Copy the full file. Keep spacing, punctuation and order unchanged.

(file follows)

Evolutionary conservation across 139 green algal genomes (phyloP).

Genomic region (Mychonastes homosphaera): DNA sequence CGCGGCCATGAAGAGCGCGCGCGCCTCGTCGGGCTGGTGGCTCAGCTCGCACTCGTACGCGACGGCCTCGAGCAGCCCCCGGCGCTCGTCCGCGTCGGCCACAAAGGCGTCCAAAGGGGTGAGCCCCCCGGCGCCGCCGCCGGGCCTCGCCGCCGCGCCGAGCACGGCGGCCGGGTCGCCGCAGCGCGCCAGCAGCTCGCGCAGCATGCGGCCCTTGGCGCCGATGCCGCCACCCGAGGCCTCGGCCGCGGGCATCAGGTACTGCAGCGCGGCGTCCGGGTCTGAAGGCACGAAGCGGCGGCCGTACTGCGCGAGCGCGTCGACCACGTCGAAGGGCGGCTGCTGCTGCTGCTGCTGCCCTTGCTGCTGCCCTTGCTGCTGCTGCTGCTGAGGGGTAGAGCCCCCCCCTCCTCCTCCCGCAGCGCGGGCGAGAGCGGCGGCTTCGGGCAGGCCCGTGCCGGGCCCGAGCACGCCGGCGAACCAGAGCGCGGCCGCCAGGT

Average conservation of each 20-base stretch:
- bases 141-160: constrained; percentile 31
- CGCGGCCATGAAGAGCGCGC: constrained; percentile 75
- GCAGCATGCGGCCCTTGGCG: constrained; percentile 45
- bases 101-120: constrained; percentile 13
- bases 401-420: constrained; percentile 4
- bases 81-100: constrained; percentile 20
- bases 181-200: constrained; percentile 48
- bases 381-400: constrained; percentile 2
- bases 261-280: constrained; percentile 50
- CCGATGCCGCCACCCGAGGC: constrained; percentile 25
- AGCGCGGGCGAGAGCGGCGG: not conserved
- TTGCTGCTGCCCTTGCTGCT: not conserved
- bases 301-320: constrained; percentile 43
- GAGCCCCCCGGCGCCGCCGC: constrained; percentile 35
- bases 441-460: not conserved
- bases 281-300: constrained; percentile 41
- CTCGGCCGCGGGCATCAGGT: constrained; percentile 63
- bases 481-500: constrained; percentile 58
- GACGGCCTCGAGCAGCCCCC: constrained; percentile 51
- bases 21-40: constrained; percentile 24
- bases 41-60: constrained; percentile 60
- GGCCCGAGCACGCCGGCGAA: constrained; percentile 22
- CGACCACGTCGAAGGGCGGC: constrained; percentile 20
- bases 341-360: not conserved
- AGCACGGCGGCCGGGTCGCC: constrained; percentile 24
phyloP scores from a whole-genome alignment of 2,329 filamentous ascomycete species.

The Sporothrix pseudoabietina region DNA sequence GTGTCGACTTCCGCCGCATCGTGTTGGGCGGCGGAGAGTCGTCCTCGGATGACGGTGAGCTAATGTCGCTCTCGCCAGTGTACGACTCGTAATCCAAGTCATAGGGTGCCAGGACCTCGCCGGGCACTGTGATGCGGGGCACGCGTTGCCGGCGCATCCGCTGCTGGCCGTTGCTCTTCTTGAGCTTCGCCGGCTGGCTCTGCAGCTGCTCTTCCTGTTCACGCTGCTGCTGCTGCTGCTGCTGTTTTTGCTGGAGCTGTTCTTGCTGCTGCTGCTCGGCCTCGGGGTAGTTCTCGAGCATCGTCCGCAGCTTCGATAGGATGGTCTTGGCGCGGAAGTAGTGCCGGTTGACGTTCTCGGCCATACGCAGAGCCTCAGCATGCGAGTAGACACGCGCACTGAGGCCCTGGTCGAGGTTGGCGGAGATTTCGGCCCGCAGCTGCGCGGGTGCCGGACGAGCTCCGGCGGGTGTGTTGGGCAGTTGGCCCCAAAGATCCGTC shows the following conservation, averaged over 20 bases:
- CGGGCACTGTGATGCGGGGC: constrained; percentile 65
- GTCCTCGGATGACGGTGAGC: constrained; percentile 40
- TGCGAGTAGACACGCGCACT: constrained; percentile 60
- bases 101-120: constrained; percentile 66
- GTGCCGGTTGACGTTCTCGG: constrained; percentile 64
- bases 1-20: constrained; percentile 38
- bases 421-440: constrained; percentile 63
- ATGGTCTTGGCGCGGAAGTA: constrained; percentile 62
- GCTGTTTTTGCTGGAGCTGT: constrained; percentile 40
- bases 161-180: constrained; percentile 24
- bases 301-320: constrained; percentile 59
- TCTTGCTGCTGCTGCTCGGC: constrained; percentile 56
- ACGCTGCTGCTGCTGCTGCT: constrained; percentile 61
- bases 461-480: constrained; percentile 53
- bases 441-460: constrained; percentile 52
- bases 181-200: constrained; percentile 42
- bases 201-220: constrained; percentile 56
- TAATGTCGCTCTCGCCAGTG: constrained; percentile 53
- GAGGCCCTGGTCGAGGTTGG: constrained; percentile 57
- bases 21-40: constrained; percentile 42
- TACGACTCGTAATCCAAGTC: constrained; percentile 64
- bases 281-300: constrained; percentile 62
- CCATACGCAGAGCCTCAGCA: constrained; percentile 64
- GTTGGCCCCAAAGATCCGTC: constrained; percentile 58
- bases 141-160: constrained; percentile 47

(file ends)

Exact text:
Evolutionary conservation across 139 green algal genomes (phyloP).

Genomic region (Mychonastes homosphaera): DNA sequence CGCGGCCATGAAGAGCGCGCGCGCCTCGTCGGGCTGGTGGCTCAGCTCGCACTCGTACGCGACGGCCTCGAGCAGCCCCCGGCGCTCGTCCGCGTCGGCCACAAAGGCGTCCAAAGGGGTGAGCCCCCCGGCGCCGCCGCCGGGCCTCGCCGCCGCGCCGAGCACGGCGGCCGGGTCGCCGCAGCGCGCCAGCAGCTCGCGCAGCATGCGGCCCTTGGCGCCGATGCCGCCACCCGAGGCCTCGGCCGCGGGCATCAGGTACTGCAGCGCGGCGTCCGGGTCTGAAGGCACGAAGCGGCGGCCGTACTGCGCGAGCGCGTCGACCACGTCGAAGGGCGGCTGCTGCTGCTGCTGCTGCCCTTGCTGCTGCCCTTGCTGCTGCTGCTGCTGAGGGGTAGAGCCCCCCCCTCCTCCTCCCGCAGCGCGGGCGAGAGCGGCGGCTTCGGGCAGGCCCGTGCCGGGCCCGAGCACGCCGGCGAACCAGAGCGCGGCCGCCAGGT

Average conservation of each 20-base stretch:
- bases 141-160: constrained; percentile 31
- CGCGGCCATGAAGAGCGCGC: constrained; percentile 75
- GCAGCATGCGGCCCTTGGCG: constrained; percentile 45
- bases 101-120: constrained; percentile 13
- bases 401-420: constrained; percentile 4
- bases 81-100: constrained; percentile 20
- bases 181-200: constrained; percentile 48
- bases 381-400: constrained; percentile 2
- bases 261-280: constrained; percentile 50
- CCGATGCCGCCACCCGAGGC: constrained; percentile 25
- AGCGCGGGCGAGAGCGGCGG: not conserved
- TTGCTGCTGCCCTTGCTGCT: not conserved
- bases 301-320: constrained; percentile 43
- GAGCCCCCCGGCGCCGCCGC: constrained; percentile 35
- bases 441-460: not conserved
- bases 281-300: constrained; percentile 41
- CTCGGCCGCGGGCATCAGGT: constrained; percentile 63
- bases 481-500: constrained; percentile 58
- GACGGCCTCGAGCAGCCCCC: constrained; percentile 51
- bases 21-40: constrained; percentile 24
- bases 41-60: constrained; percentile 60
- GGCCCGAGCACGCCGGCGAA: constrained; percentile 22
- CGACCACGTCGAAGGGCGGC: constrained; percentile 20
- bases 341-360: not conserved
- AGCACGGCGGCCGGGTCGCC: constrained; percentile 24
phyloP scores from a whole-genome alignment of 2,329 filamentous ascomycete species.

The Sporothrix pseudoabietina region DNA sequence GTGTCGACTTCCGCCGCATCGTGTTGGGCGGCGGAGAGTCGTCCTCGGATGACGGTGAGCTAATGTCGCTCTCGCCAGTGTACGACTCGTAATCCAAGTCATAGGGTGCCAGGACCTCGCCGGGCACTGTGATGCGGGGCACGCGTTGCCGGCGCATCCGCTGCTGGCCGTTGCTCTTCTTGAGCTTCGCCGGCTGGCTCTGCAGCTGCTCTTCCTGTTCACGCTGCTGCTGCTGCTGCTGCTGTTTTTGCTGGAGCTGTTCTTGCTGCTGCTGCTCGGCCTCGGGGTAGTTCTCGAGCATCGTCCGCAGCTTCGATAGGATGGTCTTGGCGCGGAAGTAGTGCCGGTTGACGTTCTCGGCCATACGCAGAGCCTCAGCATGCGAGTAGACACGCGCACTGAGGCCCTGGTCGAGGTTGGCGGAGATTTCGGCCCGCAGCTGCGCGGGTGCCGGACGAGCTCCGGCGGGTGTGTTGGGCAGTTGGCCCCAAAGATCCGTC shows the following conservation, averaged over 20 bases:
- CGGGCACTGTGATGCGGGGC: constrained; percentile 65
- GTCCTCGGATGACGGTGAGC: constrained; percentile 40
- TGCGAGTAGACACGCGCACT: constrained; percentile 60
- bases 101-120: constrained; percentile 66
- GTGCCGGTTGACGTTCTCGG: constrained; percentile 64
- bases 1-20: constrained; percentile 38
- bases 421-440: constrained; percentile 63
- ATGGTCTTGGCGCGGAAGTA: constrained; percentile 62
- GCTGTTTTTGCTGGAGCTGT: constrained; percentile 40
- bases 161-180: constrained; percentile 24
- bases 301-320: constrained; percentile 59
- TCTTGCTGCTGCTGCTCGGC: constrained; percentile 56
- ACGCTGCTGCTGCTGCTGCT: constrained; percentile 61
- bases 461-480: constrained; percentile 53
- bases 441-460: constrained; percentile 52
- bases 181-200: constrained; percentile 42
- bases 201-220: constrained; percentile 56
- TAATGTCGCTCTCGCCAGTG: constrained; percentile 53
- GAGGCCCTGGTCGAGGTTGG: constrained; percentile 57
- bases 21-40: constrained; percentile 42
- TACGACTCGTAATCCAAGTC: constrained; percentile 64
- bases 281-300: constrained; percentile 62
- CCATACGCAGAGCCTCAGCA: constrained; percentile 64
- GTTGGCCCCAAAGATCCGTC: constrained; percentile 58
- bases 141-160: constrained; percentile 47